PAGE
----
At last there’s help for people adopting neglected
children
About a quarter report major challenges in caring for
their ch...
This has begun to be addressed. The new act places a duty on local
authorities to inform adopters of their entitlements. A...
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The Times the Adoption Leadership Board

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The role of and challenge facing the new Adoption Leadership Board. But in only 400 words......

Published in: Government & Nonprofit
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The Times the Adoption Leadership Board

  1. 1. At last there’s help for people adopting neglected children About a quarter report major challenges in caring for their children Martin Narey Published at 12:01AM, April 15 2014 Since The Times launched its campaign in 2011 to increase the rate of adoptions, there has been a 30 per cent rise in the number of children finding permanent families. Last year, 4,000 children were placed, the highest since the current data started being collected in 1992. But we still need more adoptions and more adopters. There are about 6,000 children waiting for new parents. The Children and Families Actgiven royal assent just a few weeks ago will make a difference, addressing as it does, the urgent need to place children with their adopters sooner, often in a fostering capacity, and the need sometimes to separate siblings when it is manifestly in their interests. More importantly, the new act will end the well-intentioned but frequently unnecessary ethnic matching of adopters and children, which means that black children spend a year longer waiting for adoption than white children. At the same time, a landmark report from the University of Bristol has punctured the myth that 20 or 30 per cent of adoptions fail. When, in 2011, I wrote a report on adoption as part of The Timescampaign, I suggested that the real rate was about 10 per cent, and lower for children adopted in infancy. Last week’s report from Bristol establishes the overall failure rate at just 3.2 per cent, which will offer reassurance to potential adopters. But the report also demonstrates that behind this encouraging statistic there are many adopters who are struggling. That doesn’t surprise me. During the past three years I have come to know adopters who are little short of heroic in their parenting of children damaged by neglect. About a quarter report major challenges in caring for their children, and many struggle to obtain adequate support.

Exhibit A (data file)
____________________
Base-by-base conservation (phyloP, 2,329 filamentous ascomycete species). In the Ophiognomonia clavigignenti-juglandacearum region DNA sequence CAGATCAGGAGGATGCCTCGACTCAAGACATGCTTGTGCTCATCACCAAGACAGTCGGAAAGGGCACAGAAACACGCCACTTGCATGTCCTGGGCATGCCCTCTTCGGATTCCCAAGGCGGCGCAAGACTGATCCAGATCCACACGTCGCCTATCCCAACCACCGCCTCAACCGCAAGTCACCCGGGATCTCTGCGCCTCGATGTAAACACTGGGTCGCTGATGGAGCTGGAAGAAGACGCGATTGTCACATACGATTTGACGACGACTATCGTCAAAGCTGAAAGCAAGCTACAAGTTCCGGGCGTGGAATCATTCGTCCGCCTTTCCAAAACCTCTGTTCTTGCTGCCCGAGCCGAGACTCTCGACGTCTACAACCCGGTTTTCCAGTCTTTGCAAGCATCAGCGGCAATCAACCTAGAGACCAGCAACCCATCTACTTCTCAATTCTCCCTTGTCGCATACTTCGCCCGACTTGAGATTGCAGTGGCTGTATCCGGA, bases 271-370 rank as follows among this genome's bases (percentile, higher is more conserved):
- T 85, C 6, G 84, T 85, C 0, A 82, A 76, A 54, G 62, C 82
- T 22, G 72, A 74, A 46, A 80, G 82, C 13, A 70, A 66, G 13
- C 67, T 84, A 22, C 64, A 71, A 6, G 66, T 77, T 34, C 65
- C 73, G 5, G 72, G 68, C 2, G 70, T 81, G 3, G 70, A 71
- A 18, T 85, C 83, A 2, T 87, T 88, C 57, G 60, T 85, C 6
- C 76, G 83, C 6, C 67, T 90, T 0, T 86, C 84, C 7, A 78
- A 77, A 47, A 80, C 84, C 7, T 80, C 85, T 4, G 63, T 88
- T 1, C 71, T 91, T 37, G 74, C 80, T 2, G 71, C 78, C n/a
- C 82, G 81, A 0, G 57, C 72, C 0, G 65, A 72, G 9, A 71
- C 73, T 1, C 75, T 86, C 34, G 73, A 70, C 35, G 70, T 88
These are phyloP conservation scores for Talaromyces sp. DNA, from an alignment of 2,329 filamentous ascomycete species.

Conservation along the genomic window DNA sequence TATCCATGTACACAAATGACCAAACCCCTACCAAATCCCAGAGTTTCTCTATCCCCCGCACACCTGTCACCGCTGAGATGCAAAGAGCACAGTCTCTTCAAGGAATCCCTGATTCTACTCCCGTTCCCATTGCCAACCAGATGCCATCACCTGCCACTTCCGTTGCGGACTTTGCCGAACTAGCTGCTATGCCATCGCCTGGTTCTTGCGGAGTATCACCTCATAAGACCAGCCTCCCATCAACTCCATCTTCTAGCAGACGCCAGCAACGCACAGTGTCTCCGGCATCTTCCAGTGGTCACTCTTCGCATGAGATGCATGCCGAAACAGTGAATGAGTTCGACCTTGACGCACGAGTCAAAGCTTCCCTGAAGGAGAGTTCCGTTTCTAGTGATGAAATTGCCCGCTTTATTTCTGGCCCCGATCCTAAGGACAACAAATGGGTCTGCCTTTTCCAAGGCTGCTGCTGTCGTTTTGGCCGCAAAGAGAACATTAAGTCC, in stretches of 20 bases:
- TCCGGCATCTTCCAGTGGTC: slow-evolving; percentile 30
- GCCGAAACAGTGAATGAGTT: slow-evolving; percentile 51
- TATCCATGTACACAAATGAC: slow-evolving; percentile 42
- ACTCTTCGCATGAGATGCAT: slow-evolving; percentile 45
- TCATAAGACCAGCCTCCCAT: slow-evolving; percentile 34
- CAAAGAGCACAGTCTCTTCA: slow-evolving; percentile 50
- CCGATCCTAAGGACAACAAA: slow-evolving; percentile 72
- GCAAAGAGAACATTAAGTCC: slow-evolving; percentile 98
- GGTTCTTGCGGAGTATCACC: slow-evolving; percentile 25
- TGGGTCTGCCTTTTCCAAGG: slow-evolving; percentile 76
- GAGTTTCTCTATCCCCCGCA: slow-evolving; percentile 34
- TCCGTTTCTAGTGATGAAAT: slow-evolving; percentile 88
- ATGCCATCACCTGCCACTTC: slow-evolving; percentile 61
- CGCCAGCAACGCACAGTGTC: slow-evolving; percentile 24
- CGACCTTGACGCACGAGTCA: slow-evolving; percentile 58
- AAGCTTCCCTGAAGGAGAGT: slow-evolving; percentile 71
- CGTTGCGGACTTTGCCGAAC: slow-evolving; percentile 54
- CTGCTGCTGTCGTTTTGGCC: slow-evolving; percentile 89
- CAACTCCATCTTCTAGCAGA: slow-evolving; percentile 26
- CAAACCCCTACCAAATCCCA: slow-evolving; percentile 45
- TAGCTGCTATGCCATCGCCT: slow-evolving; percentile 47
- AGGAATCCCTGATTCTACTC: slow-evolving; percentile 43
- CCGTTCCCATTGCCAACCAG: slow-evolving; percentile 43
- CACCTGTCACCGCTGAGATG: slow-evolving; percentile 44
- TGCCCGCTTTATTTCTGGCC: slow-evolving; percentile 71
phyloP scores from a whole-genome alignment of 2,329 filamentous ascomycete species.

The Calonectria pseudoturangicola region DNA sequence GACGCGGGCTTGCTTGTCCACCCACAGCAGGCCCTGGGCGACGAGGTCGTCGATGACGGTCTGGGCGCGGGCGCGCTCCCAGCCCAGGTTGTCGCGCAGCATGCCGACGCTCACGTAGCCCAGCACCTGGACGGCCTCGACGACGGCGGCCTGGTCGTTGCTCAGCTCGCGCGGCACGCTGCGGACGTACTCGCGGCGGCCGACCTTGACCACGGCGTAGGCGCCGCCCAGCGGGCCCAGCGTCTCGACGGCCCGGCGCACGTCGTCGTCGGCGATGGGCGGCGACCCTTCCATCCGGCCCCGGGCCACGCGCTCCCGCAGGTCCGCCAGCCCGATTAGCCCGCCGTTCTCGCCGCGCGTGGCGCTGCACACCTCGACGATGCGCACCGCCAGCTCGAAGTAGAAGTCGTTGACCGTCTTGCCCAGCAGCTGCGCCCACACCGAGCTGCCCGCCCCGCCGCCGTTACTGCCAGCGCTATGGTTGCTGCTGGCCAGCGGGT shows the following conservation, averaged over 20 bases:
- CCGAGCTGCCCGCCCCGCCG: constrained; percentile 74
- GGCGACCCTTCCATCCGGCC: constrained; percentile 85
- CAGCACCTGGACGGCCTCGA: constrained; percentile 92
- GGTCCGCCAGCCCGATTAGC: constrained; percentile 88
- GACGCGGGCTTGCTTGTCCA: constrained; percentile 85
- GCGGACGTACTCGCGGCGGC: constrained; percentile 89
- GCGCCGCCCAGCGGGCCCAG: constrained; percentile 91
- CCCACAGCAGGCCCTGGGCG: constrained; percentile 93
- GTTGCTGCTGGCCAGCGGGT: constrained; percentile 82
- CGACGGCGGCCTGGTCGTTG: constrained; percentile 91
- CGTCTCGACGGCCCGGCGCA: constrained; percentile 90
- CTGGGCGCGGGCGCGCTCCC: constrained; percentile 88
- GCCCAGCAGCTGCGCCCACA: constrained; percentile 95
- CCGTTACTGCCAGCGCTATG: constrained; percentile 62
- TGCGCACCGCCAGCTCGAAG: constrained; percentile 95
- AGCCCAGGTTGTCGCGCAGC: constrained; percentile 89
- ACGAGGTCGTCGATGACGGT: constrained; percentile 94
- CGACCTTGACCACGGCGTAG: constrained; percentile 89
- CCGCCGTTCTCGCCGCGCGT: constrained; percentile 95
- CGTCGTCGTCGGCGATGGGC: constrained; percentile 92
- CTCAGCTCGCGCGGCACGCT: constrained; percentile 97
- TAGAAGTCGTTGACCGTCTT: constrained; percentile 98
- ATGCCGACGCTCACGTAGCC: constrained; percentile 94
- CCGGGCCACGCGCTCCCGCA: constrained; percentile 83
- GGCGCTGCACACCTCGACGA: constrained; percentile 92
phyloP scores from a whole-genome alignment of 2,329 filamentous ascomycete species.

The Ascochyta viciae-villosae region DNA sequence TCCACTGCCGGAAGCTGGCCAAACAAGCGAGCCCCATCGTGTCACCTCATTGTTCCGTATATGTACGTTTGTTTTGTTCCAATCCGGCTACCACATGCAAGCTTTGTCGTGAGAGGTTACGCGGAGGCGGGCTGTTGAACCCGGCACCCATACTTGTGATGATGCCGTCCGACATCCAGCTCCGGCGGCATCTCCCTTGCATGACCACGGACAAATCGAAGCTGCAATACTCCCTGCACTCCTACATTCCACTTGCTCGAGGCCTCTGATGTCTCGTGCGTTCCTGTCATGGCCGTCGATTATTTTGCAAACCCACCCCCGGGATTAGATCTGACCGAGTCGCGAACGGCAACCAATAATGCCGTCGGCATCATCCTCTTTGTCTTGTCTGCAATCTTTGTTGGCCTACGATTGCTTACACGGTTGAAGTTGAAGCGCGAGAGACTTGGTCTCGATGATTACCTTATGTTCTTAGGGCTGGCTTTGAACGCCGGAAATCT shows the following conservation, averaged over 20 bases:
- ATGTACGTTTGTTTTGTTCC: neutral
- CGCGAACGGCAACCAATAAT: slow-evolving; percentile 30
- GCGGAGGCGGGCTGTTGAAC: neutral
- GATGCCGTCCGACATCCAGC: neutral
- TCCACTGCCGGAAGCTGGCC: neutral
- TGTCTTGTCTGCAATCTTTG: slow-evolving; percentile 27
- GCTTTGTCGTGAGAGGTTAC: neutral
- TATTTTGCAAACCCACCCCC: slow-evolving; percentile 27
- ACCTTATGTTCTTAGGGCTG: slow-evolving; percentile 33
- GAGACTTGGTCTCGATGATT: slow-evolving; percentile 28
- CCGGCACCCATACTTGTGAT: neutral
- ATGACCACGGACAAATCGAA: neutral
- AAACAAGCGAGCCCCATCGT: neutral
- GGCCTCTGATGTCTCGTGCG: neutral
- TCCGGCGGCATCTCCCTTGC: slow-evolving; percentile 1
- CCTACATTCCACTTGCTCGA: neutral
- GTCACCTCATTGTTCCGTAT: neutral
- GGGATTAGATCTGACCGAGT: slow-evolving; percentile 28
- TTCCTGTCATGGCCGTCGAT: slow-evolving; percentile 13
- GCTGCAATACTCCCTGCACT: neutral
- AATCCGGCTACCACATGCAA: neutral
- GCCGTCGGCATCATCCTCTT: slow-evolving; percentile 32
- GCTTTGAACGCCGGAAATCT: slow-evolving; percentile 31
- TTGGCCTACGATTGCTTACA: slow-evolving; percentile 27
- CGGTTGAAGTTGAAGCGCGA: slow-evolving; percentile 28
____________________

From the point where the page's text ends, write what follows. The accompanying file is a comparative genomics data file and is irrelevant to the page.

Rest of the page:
2. 2. This has begun to be addressed. The new act places a duty on local authorities to inform adopters of their entitlements. And last year, the piloting of individualised support budgets began, allowing adopters to buy in the support — child therapy, perhaps — that they need. But providing adequate support remains a huge challenge. The gap between children waiting and the number of parents willing to adopt will not be closed unless prospective adopters are confident they will not be alone if the going gets tough.

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